PLACERVILLE, CALIFORNIA

Sports

The Outdoorsman: Year of the ‘D’

By From page A12 | December 16, 2010

Bel Lange

Charter boat captains and private boaters are still smiling and reiterating, “This is the year of the ‘D,’” referring to the prized and tasty Dungeness crab. “Best crab in years” and “best I’ve ever seen,” are the remarks from crabbers up and down the coast.

From Eureka south all the way to Monterey, one hears the same message. Even the boats working San Francisco Bay waters have found plenty of crabs for the passengers aboard.

One Ft. Bragg skipper even moved into shallow water at 55 feet and the results were remarkable. The pots filled within 30 minutes.

There are very few soft shellers, noted one deckhand. “In 16 pots we counted 150 crabs when the pots were pulled after a 30-minute drop,” he said.

The crabbing take has been so good that some captains are making two trips per day. Also popular right now are sanddab and crab combo trips. Usually, it’s “dabbing” first. Once everyone aboard has all the dabs they want … there is no limit … then they set the pots for the crabs.

What are sanddabs? They are a left-handed flatfish, about 7 inches long and tan in color although some will show a dull orange to black. They can reach a weight of 2 pounds and be up to 12 inches.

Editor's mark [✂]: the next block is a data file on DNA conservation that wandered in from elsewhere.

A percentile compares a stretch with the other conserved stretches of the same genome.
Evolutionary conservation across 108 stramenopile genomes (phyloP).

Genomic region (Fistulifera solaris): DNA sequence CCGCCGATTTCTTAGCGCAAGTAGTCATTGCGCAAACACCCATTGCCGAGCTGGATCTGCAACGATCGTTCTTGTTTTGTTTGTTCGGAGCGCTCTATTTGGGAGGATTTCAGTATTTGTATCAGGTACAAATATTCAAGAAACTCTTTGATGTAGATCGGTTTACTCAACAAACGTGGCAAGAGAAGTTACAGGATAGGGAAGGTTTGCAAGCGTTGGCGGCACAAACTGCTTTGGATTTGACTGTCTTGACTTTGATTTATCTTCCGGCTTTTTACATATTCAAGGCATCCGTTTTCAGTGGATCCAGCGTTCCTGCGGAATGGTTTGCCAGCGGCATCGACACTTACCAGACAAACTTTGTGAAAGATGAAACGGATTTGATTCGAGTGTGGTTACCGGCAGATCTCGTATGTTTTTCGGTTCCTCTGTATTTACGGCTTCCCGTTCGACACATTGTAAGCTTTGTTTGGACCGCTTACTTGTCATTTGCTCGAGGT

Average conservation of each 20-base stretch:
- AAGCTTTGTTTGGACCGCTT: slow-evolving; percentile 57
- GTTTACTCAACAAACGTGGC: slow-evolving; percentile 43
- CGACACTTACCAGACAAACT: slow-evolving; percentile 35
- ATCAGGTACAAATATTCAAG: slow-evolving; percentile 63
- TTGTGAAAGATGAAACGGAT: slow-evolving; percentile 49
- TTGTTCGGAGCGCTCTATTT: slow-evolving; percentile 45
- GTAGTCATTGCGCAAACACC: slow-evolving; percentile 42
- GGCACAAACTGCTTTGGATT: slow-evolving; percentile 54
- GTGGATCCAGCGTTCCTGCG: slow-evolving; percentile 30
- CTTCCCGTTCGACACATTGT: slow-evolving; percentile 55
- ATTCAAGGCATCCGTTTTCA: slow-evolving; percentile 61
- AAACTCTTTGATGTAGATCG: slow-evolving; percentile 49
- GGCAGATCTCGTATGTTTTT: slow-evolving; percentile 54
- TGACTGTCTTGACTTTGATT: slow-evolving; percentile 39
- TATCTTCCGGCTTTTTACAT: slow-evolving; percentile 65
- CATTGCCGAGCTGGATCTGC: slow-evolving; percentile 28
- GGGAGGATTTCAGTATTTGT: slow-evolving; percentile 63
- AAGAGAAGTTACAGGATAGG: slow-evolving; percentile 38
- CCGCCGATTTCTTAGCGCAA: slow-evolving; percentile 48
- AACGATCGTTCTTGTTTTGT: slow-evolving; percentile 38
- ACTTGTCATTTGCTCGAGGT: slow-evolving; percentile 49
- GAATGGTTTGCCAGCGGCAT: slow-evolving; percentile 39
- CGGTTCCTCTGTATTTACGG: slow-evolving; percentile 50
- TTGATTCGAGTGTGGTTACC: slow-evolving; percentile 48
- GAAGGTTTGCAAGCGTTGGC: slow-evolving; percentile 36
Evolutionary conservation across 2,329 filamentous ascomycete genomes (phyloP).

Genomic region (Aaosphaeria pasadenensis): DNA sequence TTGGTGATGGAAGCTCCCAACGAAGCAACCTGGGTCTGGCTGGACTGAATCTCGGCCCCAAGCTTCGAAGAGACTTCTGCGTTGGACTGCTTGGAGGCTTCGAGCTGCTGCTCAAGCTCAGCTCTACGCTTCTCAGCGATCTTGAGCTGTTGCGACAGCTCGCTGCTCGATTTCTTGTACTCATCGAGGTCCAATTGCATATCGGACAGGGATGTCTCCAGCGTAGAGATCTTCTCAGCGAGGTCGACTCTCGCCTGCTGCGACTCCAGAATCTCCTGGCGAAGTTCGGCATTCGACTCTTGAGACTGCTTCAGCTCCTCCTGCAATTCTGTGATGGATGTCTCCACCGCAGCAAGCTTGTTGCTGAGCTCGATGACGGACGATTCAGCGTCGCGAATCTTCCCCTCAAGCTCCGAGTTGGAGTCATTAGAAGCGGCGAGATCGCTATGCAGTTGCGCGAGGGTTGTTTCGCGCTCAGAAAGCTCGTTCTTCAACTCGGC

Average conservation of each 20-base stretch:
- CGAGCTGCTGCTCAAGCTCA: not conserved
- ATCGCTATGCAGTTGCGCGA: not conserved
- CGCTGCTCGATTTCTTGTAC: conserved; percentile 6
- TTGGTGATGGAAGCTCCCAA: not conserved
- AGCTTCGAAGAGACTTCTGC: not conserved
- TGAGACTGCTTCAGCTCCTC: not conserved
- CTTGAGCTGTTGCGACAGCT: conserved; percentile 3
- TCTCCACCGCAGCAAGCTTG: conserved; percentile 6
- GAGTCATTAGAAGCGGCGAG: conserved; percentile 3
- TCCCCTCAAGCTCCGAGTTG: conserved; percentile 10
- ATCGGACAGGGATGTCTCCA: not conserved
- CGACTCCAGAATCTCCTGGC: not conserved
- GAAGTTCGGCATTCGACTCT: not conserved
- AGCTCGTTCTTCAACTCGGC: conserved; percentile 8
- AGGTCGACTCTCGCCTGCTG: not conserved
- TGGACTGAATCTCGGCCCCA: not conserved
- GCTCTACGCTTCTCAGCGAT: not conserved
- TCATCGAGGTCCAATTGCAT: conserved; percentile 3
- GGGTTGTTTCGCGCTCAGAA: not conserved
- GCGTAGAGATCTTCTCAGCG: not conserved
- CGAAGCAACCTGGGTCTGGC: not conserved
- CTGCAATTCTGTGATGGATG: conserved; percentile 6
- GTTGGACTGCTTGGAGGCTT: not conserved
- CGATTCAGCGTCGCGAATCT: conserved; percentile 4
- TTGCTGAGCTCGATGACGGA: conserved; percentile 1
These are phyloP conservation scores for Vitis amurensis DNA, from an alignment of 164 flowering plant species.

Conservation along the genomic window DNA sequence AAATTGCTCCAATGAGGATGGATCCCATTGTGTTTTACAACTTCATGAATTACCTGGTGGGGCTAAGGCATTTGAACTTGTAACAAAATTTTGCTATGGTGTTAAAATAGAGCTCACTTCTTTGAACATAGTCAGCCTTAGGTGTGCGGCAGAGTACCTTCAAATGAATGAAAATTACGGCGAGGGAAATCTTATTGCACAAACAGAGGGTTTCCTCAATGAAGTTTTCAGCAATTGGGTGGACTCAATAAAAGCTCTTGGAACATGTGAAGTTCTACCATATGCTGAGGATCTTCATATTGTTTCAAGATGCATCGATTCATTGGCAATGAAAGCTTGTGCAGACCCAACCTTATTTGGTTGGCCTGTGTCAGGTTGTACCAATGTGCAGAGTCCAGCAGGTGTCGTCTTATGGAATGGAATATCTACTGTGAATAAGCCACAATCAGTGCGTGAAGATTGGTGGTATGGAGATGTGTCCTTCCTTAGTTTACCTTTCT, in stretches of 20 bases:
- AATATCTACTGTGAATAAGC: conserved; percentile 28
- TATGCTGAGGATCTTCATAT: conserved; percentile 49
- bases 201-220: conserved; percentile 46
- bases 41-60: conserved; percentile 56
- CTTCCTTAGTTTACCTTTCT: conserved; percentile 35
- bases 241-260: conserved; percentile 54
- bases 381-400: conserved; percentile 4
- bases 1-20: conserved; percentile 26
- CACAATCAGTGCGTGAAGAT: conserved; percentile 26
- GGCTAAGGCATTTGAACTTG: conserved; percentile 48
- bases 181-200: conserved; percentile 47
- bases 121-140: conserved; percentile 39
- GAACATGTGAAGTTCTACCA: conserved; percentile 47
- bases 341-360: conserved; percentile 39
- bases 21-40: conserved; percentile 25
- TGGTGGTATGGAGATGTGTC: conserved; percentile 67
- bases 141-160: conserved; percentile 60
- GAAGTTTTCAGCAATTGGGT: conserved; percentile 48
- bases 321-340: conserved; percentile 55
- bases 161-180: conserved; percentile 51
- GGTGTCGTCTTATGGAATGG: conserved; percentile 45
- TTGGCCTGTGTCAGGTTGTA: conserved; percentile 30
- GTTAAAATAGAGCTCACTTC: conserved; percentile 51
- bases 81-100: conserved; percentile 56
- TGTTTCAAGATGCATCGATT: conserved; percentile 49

The Pacific sanddab is found in ocean waters from Southern California to Northeastern Alaska. As they mature, the one eye moves to the other side so they, like other flatfishes, become one-eyed. Their life span is up to 10 years. They are delicious to eat and normally found in depths ranging from 60 to 600 feet.

If you are looking for stripers and sturgeon, a popular area is the Freeport and Courtland stretch on the Sacramento River. The best striper bait has been mudsucker minnows while sturgeon prefer pile worms or ghost shrimp.

New Melones Lake near Angels Camp is a good bet for trouters. Trollers are finding toplining effective when pulling a variety of shad-colored lures. At Lake Camanche, trollers are finding rainbows willing to feed on Rapala lures in the vicinity of Hat Island. Fishing has slowed at Lake Amador. Crappie action was very slow. Small Mackinaws are being caught at Jenkinson Lake.

Some higher elevation lakes are beginning to ice over. It will be about four weeks before the ice can hold anglers.

Finally, the baffler: How high can antelope jump? Only 4 feet, not nearly as high as a deer.

Bel Lange

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